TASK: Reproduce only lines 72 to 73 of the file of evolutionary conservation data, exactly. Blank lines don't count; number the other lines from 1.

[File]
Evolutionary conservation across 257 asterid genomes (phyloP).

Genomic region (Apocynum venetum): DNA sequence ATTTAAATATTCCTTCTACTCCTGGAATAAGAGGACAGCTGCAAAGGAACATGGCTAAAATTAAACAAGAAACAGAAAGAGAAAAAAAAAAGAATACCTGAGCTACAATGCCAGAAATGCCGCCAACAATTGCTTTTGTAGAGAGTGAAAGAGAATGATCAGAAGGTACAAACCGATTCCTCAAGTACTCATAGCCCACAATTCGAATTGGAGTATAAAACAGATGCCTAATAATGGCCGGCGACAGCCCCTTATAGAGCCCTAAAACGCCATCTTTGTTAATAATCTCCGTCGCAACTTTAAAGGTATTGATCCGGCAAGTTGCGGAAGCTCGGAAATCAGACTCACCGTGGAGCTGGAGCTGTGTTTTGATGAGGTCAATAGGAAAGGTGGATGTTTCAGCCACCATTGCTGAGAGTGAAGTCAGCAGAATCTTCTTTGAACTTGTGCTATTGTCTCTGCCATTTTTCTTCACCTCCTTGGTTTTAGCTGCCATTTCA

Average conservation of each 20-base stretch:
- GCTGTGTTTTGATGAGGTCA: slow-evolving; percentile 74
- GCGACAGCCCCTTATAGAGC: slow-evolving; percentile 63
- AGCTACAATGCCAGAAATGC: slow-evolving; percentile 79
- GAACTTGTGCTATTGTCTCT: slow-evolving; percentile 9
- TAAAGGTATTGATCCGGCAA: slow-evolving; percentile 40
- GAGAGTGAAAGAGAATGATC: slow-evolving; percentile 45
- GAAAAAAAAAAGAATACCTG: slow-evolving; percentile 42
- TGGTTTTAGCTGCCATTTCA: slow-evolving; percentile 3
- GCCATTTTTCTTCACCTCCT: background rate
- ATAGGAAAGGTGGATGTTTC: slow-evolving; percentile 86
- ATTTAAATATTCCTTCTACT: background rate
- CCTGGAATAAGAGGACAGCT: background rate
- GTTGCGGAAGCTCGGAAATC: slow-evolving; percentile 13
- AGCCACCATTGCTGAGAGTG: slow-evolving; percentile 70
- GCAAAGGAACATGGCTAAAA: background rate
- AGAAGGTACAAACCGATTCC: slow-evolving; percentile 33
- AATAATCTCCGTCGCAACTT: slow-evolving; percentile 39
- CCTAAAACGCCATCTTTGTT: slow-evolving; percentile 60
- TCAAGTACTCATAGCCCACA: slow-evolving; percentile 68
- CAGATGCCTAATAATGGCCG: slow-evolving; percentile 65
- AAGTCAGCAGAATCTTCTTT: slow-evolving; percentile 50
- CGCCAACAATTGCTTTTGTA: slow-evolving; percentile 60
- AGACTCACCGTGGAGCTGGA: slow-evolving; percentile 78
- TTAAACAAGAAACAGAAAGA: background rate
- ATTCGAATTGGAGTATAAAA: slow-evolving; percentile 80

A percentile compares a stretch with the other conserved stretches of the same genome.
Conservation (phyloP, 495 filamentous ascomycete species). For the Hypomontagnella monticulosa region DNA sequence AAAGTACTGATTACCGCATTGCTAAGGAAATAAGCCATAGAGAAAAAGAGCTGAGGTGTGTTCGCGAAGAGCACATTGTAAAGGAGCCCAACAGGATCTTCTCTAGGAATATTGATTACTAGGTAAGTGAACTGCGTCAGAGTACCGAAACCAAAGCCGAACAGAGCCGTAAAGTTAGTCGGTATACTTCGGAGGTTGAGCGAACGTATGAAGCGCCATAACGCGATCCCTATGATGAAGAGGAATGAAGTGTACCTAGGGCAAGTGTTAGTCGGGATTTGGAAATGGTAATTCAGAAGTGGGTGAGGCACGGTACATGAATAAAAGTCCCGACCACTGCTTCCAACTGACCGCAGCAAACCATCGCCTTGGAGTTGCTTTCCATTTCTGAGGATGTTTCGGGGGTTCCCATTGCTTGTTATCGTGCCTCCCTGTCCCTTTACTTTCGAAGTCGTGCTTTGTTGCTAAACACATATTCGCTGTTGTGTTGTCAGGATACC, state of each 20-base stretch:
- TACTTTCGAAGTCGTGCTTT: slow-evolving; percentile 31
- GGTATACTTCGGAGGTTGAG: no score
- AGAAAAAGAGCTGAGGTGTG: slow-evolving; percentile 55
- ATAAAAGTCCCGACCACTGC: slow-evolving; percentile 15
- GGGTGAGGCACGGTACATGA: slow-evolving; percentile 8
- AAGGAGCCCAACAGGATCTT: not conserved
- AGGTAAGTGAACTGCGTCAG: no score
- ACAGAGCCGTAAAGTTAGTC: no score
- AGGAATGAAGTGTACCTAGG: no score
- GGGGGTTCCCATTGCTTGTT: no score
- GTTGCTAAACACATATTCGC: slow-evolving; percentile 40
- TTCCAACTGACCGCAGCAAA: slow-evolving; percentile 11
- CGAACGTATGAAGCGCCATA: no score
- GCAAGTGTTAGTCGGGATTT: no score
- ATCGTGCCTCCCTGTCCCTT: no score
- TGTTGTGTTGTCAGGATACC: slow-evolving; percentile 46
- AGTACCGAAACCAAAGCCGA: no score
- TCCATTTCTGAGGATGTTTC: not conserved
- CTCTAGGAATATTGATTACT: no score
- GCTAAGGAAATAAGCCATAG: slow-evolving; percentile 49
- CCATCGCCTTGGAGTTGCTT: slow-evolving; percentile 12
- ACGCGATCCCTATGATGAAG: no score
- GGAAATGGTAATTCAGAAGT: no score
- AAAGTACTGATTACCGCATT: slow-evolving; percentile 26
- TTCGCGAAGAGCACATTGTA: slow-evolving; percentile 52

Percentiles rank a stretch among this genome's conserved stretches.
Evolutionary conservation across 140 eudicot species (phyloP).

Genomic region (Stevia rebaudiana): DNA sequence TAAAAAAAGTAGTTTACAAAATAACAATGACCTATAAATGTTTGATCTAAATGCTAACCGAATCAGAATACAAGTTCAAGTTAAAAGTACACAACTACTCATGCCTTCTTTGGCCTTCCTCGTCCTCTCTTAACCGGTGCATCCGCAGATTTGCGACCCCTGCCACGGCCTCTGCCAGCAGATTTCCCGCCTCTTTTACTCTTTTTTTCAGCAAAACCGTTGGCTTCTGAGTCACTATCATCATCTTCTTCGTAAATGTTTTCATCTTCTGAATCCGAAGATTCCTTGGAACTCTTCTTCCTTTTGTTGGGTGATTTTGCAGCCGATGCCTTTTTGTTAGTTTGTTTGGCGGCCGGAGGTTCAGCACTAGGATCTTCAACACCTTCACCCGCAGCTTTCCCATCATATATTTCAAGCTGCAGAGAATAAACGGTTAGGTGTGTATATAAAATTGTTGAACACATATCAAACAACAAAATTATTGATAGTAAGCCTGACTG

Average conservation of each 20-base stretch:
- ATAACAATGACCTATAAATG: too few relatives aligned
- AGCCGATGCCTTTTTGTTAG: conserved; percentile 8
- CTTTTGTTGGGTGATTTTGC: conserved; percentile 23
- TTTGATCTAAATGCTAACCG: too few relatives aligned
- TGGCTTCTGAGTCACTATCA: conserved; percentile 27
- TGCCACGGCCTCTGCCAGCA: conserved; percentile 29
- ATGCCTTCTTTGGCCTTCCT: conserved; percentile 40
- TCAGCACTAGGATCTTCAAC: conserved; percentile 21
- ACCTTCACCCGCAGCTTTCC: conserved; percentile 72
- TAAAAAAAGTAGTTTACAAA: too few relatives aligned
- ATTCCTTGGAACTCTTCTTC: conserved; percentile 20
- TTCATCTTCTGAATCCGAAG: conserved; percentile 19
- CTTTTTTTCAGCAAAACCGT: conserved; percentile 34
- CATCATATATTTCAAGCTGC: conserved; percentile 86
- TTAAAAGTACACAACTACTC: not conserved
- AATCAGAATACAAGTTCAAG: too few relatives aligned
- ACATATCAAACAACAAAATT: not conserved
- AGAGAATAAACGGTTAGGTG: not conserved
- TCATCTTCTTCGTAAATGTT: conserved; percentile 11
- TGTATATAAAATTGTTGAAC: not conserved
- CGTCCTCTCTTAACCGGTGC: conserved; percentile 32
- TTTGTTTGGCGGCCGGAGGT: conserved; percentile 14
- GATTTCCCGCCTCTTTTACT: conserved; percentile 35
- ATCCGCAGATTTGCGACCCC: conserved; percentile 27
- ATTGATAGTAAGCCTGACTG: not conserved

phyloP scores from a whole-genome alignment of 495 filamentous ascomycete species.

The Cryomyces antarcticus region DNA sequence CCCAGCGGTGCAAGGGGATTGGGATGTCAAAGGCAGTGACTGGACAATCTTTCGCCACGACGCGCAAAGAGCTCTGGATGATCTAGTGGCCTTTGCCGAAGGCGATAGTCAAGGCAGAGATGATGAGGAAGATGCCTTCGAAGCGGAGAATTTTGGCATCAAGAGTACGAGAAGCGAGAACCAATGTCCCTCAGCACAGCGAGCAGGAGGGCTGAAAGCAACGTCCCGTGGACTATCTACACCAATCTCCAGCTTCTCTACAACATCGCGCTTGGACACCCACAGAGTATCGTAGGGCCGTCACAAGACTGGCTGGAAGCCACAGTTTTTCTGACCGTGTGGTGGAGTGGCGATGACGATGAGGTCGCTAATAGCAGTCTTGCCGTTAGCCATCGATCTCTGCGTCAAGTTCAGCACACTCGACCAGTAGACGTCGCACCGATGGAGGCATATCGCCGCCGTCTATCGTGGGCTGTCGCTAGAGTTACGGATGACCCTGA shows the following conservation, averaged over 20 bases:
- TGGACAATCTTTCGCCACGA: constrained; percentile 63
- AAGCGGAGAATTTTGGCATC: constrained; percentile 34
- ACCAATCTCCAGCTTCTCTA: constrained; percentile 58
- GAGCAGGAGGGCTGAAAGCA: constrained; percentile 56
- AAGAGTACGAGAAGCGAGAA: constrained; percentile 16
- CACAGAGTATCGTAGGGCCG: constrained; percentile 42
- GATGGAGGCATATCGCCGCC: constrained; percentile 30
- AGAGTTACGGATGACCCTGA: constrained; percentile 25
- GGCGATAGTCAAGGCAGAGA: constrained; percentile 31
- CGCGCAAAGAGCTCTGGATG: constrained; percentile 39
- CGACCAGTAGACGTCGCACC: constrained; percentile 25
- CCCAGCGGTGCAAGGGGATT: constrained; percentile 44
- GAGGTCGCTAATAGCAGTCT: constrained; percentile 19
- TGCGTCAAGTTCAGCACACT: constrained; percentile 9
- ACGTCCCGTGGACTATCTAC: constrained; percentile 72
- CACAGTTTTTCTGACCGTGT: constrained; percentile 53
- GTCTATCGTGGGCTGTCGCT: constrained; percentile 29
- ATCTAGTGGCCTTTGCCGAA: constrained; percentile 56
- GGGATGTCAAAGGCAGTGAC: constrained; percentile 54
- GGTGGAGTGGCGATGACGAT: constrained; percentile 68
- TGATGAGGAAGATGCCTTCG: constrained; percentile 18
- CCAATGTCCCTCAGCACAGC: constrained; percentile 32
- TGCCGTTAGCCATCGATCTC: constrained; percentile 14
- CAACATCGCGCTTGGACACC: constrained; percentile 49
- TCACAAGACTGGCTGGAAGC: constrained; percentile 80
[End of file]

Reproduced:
- CTTTTTTTCAGCAAAACCGT: conserved; percentile 34
- CATCATATATTTCAAGCTGC: conserved; percentile 86